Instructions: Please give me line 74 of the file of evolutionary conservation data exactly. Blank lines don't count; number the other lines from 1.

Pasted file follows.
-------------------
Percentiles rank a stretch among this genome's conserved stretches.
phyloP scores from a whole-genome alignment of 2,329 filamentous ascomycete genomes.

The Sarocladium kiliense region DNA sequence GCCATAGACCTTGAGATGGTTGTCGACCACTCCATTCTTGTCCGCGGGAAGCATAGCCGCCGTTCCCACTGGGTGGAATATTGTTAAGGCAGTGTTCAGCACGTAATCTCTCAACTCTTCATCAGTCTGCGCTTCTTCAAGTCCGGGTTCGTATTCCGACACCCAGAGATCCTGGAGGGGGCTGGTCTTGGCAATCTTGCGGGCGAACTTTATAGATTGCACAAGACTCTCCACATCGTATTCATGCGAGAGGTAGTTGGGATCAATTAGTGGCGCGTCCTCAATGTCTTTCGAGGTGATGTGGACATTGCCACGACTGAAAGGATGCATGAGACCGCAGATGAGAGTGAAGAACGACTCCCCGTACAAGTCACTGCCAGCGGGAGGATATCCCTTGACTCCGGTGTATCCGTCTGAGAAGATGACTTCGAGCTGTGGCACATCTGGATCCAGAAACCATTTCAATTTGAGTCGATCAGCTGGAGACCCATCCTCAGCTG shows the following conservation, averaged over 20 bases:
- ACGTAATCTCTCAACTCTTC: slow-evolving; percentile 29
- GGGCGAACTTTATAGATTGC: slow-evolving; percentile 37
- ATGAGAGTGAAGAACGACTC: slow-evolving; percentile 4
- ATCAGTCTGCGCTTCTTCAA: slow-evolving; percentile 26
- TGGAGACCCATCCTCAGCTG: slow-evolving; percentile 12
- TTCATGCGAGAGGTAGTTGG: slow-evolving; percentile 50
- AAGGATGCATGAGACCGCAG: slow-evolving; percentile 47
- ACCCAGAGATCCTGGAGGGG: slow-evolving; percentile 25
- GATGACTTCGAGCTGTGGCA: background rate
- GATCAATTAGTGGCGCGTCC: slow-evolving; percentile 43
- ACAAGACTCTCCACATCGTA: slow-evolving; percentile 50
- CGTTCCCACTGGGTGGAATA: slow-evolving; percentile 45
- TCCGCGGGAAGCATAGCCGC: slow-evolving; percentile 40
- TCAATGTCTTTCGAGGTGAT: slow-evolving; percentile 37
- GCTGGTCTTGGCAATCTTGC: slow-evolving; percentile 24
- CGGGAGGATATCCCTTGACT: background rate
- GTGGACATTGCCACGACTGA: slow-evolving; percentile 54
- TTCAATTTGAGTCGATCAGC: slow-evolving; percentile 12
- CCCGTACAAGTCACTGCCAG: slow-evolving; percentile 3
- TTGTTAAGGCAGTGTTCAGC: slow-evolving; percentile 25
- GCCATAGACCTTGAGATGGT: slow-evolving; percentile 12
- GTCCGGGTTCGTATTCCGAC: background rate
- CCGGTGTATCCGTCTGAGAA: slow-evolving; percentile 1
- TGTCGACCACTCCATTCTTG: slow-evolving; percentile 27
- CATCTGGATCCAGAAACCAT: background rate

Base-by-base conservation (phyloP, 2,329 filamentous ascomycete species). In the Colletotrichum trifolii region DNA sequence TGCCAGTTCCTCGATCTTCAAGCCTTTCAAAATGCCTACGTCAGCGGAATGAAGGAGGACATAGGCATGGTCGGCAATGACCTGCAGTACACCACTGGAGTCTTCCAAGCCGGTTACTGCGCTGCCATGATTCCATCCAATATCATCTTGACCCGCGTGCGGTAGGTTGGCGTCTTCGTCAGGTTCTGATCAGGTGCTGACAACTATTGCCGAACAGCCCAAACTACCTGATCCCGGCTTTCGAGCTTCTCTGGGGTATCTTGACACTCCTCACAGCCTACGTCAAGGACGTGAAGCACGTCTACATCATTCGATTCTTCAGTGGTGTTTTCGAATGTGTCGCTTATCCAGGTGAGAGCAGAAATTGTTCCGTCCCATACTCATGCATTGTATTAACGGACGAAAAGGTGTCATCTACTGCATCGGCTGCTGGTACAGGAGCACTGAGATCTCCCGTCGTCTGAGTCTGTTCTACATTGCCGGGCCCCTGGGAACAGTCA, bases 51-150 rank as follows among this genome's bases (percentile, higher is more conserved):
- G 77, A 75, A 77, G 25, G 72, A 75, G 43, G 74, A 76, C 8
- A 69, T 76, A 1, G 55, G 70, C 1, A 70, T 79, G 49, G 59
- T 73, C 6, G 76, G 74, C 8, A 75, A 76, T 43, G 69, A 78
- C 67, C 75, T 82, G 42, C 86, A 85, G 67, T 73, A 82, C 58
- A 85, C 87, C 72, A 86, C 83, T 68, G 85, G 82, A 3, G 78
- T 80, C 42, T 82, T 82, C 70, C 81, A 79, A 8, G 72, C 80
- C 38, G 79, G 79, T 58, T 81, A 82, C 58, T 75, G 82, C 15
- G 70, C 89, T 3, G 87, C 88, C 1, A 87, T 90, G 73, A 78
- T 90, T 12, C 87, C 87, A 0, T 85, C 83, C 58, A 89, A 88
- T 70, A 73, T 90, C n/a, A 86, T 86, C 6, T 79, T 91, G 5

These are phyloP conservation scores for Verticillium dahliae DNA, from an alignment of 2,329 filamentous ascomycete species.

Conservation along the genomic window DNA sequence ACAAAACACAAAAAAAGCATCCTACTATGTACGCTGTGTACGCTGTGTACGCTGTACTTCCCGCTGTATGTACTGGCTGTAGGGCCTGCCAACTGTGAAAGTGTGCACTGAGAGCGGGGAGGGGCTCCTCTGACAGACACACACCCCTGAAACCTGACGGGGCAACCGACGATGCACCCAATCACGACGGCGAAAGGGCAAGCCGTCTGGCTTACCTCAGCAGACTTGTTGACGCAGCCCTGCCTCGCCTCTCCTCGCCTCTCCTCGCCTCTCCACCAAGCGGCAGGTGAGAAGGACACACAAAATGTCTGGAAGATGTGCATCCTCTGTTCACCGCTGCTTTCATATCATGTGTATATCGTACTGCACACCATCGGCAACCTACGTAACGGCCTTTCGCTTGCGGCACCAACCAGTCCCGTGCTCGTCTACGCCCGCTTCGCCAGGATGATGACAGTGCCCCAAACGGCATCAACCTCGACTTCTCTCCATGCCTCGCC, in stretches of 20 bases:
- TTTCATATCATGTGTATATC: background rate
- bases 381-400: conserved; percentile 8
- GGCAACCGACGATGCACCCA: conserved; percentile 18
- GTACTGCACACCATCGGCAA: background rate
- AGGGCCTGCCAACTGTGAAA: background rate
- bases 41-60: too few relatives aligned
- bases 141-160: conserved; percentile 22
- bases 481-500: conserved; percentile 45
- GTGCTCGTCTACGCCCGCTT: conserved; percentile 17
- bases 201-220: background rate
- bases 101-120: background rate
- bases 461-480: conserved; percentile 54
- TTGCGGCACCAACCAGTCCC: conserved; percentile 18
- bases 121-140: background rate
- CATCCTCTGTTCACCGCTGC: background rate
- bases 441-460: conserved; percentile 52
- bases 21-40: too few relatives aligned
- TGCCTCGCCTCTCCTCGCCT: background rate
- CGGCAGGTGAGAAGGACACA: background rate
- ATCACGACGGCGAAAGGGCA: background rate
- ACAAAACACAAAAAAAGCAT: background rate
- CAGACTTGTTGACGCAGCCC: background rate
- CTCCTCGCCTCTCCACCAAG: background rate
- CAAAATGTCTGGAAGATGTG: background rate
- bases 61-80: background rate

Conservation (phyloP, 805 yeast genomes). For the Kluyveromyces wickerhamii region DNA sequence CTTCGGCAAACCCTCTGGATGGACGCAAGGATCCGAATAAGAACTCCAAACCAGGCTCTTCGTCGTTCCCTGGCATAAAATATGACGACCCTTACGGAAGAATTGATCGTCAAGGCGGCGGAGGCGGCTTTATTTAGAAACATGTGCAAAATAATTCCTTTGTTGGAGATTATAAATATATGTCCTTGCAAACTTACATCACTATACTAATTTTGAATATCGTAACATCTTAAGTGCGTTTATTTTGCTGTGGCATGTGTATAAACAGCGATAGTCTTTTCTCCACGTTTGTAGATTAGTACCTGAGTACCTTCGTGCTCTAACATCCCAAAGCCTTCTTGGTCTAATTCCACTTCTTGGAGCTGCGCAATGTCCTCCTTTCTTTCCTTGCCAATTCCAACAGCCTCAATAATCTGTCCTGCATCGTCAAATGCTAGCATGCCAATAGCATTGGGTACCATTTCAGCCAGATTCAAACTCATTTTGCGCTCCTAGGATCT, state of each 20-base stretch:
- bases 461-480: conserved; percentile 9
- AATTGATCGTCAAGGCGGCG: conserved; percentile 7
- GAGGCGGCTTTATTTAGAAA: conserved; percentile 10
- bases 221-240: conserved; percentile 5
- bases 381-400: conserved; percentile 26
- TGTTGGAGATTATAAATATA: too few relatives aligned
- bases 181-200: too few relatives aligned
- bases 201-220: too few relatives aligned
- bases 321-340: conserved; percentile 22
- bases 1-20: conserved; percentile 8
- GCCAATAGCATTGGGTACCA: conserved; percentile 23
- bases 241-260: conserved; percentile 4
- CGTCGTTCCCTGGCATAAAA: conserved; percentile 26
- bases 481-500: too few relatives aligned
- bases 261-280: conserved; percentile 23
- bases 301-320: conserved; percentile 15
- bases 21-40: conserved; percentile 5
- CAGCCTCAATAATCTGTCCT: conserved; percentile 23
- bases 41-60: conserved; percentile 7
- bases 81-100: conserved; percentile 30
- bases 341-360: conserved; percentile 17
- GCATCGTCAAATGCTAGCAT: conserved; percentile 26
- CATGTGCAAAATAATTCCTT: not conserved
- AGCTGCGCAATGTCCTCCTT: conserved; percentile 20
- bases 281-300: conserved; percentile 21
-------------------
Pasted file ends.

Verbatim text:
- bases 181-200: too few relatives aligned